Today, I turn 37. As my birthday gift to myself, I am allowing myself to ramble
When I was in my late 20s and starting to get fit, people who were roughly my age now told me to wait until I was their age — then I would understand.
Now, creeping into my late 30s, people ten years older still tell me to wait until I’m their age — then I’ll understand.
This is what I understand: those people have given up. They are blaming on age what is mainly a lifestyle problem.
I grew up eating crap. Even most home-cooked meals were skewed towards meat and heavily skewed towards highly processed crappy (delicious) carbs. We ate a lot of fast food. We watched a lot of TV. I was always chubby. You can’t say that I’ve just always eaten like this or grew up active.
In college, with the freedom to eat as I so chose — and a local dairy with $1 homemade ice cream pints — it only got worse. My slightly “big-boned” body got really fat. I loved all types of sweets. I believe I’ve been quoted as saying that “I don’t eat all that healthy shit.” You can’t say I don’t understand having a sweet tooth or a love of everything fried.
I changed slowly. What I fueled myself with started to look different. I joined a gym and read books on stationary bikes when I had free time. Then I started to spin. And take other classes. I started to feel better and look better, and I was hooked.
After finally hitting a healthy weight, having a body that didn’t jiggle, being strong, I was diagnosed with cancer.
I had five invasive procedures (three with anaesthetics), six months of chemotherapy, along with a six-month cocktail of other drugs, nearly a month of radiation. The cancer was decimated, and so was the rest of my body.
I started to eat well and exercise again. I started to reshape myself. You can’t say I’ve never started over.
Most breast cancers — indeed, most any cancers — can be prevented by taking care of yourself. Eat well, exercise often, maintain a healthy weight, don’t smoke.
(As an aside: I mean a real healthy weight, not an American healthy weight, which, according to most of us, is at least 15-20 pounds over. Most people are in denial about their body and about their diet. I have had people telling me I am “skinny” since I was about three weeks postpartum. Nowhere close to skinny. While I’m not a huge fan of BMI, it is a decent indicator of some health measures for the average Joe. My BMI is too high. People look at me and scoff, saying that BMI must be wrong if mine is too high. No — you’re just used to looking at really fat people. I’m less fat, so I look thin. You also know that I eat a fairly healthy diet and exercise regularly, which skews your vision. And, in some cases, just because I’m less fat than you are doesn’t make me a healthy weight.)
Post-cancer, I completed three sprint triathlons. The first one was amazing. My pride in training and completing it has been rivaled only once in my lifetime (see: senior recital). My body was getting stronger, and then…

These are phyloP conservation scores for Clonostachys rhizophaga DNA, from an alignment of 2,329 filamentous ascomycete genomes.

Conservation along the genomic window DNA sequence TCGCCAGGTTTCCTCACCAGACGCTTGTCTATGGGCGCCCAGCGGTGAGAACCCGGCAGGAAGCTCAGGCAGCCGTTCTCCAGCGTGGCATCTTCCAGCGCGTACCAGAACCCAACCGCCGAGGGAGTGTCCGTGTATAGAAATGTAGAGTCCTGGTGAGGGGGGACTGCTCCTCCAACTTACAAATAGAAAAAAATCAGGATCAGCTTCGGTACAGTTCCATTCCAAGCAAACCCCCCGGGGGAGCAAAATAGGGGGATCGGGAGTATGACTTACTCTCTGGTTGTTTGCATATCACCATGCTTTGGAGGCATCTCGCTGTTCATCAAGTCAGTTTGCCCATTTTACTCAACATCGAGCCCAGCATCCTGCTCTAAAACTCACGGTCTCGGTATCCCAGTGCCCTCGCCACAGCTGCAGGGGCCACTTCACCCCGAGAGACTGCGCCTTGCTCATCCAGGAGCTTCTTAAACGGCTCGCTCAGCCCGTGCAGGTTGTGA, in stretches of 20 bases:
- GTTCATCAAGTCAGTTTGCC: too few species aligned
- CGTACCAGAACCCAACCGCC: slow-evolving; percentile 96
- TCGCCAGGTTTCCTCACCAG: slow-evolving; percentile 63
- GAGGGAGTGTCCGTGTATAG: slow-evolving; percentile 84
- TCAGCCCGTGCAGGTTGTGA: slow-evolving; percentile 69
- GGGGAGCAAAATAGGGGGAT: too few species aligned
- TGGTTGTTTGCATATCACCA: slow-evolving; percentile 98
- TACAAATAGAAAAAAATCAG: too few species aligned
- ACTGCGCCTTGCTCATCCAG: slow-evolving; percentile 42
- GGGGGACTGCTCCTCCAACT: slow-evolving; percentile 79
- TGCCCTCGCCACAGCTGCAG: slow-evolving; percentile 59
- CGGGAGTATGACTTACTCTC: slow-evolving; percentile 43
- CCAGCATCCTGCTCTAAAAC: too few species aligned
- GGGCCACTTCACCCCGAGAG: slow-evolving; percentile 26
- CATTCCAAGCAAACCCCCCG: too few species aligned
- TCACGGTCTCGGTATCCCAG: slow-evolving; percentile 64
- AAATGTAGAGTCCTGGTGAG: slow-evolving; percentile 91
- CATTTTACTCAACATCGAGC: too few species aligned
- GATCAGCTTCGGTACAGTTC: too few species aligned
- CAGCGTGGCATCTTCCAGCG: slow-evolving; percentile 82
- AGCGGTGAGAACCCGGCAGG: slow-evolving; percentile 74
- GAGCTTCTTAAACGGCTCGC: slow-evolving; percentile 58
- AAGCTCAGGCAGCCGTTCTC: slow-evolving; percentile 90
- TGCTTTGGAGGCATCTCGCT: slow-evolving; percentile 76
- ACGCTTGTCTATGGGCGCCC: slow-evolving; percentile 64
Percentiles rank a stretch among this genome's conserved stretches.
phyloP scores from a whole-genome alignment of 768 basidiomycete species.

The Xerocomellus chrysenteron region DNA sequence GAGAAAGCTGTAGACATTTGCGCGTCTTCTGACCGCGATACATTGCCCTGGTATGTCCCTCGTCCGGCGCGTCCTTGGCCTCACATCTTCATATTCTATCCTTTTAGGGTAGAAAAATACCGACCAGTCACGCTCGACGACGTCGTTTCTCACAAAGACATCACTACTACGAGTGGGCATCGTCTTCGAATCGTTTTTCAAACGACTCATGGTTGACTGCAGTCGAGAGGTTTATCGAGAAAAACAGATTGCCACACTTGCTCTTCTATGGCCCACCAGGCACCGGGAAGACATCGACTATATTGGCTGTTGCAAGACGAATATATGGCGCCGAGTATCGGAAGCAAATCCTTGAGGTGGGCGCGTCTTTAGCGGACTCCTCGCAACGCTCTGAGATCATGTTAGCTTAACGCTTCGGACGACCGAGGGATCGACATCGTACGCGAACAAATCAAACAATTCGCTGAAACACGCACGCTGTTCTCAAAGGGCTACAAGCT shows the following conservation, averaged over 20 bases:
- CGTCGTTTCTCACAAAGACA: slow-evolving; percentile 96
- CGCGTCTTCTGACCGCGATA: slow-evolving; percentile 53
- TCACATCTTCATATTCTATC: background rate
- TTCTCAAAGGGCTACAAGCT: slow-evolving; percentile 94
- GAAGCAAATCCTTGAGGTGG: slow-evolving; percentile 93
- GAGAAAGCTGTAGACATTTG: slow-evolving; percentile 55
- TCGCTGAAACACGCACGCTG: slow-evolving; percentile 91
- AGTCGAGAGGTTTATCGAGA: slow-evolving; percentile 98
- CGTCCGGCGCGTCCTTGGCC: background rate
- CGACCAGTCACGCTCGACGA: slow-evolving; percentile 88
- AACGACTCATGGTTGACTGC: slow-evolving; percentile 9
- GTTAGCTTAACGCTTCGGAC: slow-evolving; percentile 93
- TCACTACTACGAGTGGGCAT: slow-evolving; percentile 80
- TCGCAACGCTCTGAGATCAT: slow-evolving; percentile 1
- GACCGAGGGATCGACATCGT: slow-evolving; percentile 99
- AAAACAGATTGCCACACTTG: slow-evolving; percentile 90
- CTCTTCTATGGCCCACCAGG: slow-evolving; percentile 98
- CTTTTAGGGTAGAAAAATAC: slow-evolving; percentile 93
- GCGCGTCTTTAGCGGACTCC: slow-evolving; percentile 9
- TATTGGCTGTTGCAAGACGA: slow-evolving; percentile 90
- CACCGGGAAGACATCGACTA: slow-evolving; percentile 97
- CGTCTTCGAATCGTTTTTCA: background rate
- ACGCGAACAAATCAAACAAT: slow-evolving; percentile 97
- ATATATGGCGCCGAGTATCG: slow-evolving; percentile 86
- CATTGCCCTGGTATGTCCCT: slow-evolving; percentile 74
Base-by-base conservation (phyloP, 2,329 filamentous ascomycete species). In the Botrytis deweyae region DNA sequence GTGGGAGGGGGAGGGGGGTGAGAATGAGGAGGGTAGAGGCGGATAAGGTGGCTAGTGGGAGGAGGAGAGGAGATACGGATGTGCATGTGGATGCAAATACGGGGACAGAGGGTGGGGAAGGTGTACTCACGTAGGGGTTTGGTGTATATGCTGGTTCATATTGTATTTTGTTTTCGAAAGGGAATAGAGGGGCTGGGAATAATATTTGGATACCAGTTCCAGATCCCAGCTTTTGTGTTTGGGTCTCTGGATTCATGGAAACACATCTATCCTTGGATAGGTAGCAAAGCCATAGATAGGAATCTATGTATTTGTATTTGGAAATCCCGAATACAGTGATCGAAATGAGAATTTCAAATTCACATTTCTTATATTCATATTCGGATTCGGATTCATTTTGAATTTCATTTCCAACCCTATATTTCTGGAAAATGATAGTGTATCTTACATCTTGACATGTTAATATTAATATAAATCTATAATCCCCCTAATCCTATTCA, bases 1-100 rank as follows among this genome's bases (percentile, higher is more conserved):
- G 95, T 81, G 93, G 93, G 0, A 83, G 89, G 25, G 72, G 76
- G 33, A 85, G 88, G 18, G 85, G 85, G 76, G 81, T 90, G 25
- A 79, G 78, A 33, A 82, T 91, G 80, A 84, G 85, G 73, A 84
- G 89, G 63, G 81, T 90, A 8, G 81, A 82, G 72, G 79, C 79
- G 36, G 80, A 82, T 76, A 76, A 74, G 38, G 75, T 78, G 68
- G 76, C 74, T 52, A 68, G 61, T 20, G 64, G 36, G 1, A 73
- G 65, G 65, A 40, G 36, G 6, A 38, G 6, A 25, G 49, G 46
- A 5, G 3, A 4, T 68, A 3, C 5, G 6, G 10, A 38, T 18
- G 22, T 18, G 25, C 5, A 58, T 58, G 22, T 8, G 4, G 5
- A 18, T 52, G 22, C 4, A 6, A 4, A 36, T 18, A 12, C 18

I got pregnant. Most of the time, I didn’t go crazy on junk food. (Ladies, this is the time in your life when, more than ever, you need to eat well!) But there were weeks at a time when it seemed I couldn’t possibly feel full. I ate half of a large pizza one night and wasn’t stuffed. That is crazy. I know growing a fetus requires more fuel, but not that much!
Also, while pregnant, my body was tired. A three-mile bike ride took about half an hour and was exhausting. No exercise for six weeks postpartum, and then I climbed back on the wagon. Again.
I’m getting closer to my pre-pregnancy body … and then I’ll be continuing to work towards my pre-chemo body. It takes time, it takes diligence, it takes patience, it takes support.
There is nothing special about me that makes it possible for me to work to be healthy. It’s something that is important to me, so I do it. It is simple. It is not easy.
Assuming it is easy for other people is just your internal attempt to let yourself off the hook.
Make yourself accountable. Today. Now. Do it. You’ll be glad you did.
While I am in spin class, pushing myself as hard as I can on a bike that’s not getting me anywhere, this is my mantra:
You can use it if you want. Or make your own. Just make it positive
When I turned 27, I was not inspiring.
Today, I have had many people tell me I have inspired them to change their lives. I have been witness to them do it. I have heard celebrations of how many pushups I can do, how long I can hold a plank, how I wasn’t tempted by some crap food that used to appeal, how my old pants fit again, how I haven’t been this size in 2/8/20 years. And now they inspire others.
You owe it to yourself and to the people around you to take care of yourself and be a beacon of hope and inspiration in your community.
Who are you going to inspire?